With about a year and a half to go before a federal election, the opposition New Democrats have mapped out a overarching food strategy roping in agriculture, rural affairs, environment and nutrition policy.
NDP agriculture critic Malcolm Allen and deputy ag critic Ruth Ellen Brosseau on Wednesday launched their party’s “pan-Canadian” food strategy, under the title “Everybody Eats.”
Allen, in an interview, described the strategy as a roadmap the voting public can use to determine where the NDP would go on food-related issues if elected to government.
The strategy, developed over three years of outreach, is expected to position the NDP as “the only party in Canada with a comprehensive plan to meet the challenges facing agriculture and food security,” the party said in its release.
The strategy proposes investment in rural economies, including backing “viable business ventures that would re-localize food production and processing” and “addressing challenges for existing enterprises.”
Canadians, Allen said, want to have local food options where those exist, but the strategy also aims to approach the idea of “localized” food in a more comprehensive way — acknowledging, for example, that peaches from the Niagara or Okanagan regions “would be as ‘local’ as you can get.”
To that end, the strategy also calls for “strategic investments to help farmers develop local and regional markets,” such as working with local ag councils to build direct links between farmers and retail chains, and support for scaling up of organic production “to meet growing consumer interest.”
The strategy also calls for ways to open the sector to new and young farmers, ensuring they can “access the capital and land they need to gain entry to the farming sector” — including educational tools and support for succession planning, mentorship programs and exploring options such as increasing the “restricted farm losses” tax exemption for new entrants.
Also, the party proposes to work with provincial and municipal governments to “prevent both domestic and foreign land speculation,” and to identify “major issues in the future of land use” in both the Greater Toronto Area (GTA) and British Columbia’s Lower Mainland.
The strategy also proposes developing a “supportive” employment insurance framework for seasonal workers, and to ensure that “a path to citizenship” is made available for temporary foreign workers in the ag sector.
The latter move has the support of several agrifood industry groups, he said, noting many workers in the seasonal ag worker stream have been returning to Canada each year for “decades” but opportunities for employers to bring workers forward for permanent resident status are limited in provinces such as Ontario.
The NDP, in its document, pledged to ensure “food claims and images are clear, factual, informative and not misleading to the public,” including labelling standards that “improve consumer choice.”
Among those, the strategy calls for development of “clear, accurate and consistent labelling” on animal treatment in food production, as well as “clear, accurate and verifiable labelling” on products “that have undergone genetic modification.”
Similarly, the party calls for “clear accurate and verifiable labelling” on the origin of food and food products. Product labelling, Allen said, is “fraught with danger if we don’t do it well.”
Asked whether origin labelling, for instance, would follow rules similar to those in the U.S. now being challenged at the WTO, Allen said “no, we’re not headed down that road.” Canada and the U.S., he said, have “way too integrated a market” to require country-of-origin labels so specific.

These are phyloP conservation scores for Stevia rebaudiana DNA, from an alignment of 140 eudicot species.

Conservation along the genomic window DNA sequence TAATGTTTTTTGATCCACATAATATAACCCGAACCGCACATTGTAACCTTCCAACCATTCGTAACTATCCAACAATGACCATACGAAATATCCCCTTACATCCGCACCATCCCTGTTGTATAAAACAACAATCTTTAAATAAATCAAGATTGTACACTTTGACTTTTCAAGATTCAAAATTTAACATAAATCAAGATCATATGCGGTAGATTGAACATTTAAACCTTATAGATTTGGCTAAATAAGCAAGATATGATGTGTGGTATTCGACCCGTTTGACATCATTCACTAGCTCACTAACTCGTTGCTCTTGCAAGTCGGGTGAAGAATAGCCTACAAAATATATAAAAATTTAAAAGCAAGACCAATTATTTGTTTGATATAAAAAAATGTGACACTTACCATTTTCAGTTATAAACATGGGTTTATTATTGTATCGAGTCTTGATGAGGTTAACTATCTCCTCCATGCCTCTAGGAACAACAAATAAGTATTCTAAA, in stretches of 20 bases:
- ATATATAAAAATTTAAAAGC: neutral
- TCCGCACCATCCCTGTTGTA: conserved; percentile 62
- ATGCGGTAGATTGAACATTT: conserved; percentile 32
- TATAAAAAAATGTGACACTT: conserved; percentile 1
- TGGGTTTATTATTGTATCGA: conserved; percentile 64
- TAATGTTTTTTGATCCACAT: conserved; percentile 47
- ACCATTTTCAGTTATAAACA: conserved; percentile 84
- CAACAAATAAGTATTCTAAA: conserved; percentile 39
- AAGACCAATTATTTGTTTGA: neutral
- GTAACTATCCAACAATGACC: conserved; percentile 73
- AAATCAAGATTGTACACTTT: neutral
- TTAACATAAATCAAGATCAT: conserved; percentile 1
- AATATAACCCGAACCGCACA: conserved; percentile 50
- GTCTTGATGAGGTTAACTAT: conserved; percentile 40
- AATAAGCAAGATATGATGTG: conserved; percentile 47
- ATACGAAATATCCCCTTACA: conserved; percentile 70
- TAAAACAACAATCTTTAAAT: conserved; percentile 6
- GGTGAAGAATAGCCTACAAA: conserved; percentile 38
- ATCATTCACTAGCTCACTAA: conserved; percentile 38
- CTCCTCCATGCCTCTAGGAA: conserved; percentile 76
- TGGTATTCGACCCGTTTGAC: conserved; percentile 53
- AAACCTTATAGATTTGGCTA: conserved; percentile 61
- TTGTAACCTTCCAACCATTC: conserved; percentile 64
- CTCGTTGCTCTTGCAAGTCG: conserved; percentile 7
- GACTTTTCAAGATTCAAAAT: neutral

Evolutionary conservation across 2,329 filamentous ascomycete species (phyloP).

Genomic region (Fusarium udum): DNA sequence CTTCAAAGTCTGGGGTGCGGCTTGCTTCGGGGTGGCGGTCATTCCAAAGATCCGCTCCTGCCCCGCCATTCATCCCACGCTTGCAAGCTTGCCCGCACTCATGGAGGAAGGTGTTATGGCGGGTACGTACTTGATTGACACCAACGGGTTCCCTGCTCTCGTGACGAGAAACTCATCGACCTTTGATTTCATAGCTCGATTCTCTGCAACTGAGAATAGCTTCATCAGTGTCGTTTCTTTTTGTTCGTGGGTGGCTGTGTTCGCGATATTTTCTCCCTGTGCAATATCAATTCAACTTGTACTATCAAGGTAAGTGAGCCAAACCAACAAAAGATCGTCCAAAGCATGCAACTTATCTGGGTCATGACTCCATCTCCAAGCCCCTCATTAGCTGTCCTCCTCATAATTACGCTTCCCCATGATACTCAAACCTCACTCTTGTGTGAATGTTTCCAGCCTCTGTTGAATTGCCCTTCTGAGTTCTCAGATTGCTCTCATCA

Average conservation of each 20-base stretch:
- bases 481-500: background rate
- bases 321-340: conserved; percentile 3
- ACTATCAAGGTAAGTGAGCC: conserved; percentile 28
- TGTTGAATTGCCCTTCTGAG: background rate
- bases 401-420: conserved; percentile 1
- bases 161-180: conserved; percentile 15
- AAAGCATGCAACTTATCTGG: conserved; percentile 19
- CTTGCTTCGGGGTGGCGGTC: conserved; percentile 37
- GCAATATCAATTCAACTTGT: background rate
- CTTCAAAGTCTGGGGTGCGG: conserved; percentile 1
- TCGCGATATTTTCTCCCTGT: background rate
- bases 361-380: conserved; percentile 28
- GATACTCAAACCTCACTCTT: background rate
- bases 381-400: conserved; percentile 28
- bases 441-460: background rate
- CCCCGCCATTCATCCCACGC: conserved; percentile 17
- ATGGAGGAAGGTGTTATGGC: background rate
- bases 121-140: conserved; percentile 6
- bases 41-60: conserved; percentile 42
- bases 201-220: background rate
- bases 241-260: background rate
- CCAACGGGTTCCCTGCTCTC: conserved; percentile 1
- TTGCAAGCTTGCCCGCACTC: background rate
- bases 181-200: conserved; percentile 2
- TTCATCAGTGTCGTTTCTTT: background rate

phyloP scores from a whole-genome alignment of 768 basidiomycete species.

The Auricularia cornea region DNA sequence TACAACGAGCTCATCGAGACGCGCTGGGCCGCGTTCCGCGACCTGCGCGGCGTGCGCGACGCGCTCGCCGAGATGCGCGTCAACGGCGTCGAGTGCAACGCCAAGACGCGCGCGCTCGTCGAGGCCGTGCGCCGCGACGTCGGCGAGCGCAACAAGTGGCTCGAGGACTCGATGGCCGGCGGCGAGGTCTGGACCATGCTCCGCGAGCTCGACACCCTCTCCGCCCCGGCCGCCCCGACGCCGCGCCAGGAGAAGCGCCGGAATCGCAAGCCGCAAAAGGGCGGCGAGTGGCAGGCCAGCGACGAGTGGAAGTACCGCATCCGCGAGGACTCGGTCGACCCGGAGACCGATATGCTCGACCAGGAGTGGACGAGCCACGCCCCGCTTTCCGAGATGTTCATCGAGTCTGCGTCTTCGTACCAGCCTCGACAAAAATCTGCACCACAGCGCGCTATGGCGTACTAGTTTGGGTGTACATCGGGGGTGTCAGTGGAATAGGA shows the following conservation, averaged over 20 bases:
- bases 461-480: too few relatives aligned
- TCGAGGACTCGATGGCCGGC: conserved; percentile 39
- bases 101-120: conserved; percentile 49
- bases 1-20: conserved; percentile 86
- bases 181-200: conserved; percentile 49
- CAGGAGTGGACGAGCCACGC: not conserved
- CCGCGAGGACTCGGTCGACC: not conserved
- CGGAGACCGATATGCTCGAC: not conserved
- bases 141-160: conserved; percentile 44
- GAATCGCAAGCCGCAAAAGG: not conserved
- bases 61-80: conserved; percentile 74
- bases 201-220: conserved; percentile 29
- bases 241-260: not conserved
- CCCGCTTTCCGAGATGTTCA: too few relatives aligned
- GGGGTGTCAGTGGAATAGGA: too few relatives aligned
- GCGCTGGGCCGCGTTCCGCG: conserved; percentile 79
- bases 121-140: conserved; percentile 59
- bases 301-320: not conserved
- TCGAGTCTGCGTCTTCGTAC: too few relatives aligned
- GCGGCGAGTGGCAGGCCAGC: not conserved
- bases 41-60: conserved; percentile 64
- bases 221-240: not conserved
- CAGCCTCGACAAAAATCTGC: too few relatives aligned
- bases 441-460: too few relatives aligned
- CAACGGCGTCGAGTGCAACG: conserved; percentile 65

Processors, he said, often buy ingredients from different sources and blend, and a label that lists information such as processors’ sourcing countries would be acceptable.
“Driven by producers”
On the ag policy front, the food strategy emphasizes marketing boards as “critical supports to domestic production” and to “ensure that producers make the decisions on the future of their marketing boards.”
When asked, Allen said that does not mean an NDP government would move to impose a single-desk marketing system such as the former Canadian Wheat Board. Marketing boards and supply management systems, he said, “are things that have to be driven by producers.”
The strategy further calls for ensuring trade negotiations secure “real and meaningful” market access for Canadian exporters while protecting Canada’s supply-managed ag sectors.
Protection of supply management systems, Allen added, is not as much at the forefront of free trade negotiations as some may suggest. At the WTO, he said, Canada’s supply management “has been allowed to exist and to continue to exist.”
And in talks with trade blocs such as the European Union, he said, EU negotiators have told their Canadian counterparts “‘Look, we want a little more allowable in cheese; you can keep supply management.'”
Among other priorities, the strategy calls for “stable, long-term funding to promote peer-reviewed agricultural research in the public interest” and to reverse cuts to public research facilities and regional projects.
The party also aims to ensure “economic costs and benefits” are included as a factor in new regulatory approvals for genetically modified (GM) seeds.
Allen, the MP for Welland in southern Ontario, noted GM alfalfa as an example of a product whose approval has been “causing folks the most consternation,” noting the potential harm to markets as a possible cost.
That said, Allen added the party is “not talking about slowing things (approvals) down for the sake of slowing things down.” Approval processes must be developed in a “pragmatic” way based on current science, also acknowledging such science is evolving. — AGCanada.com Network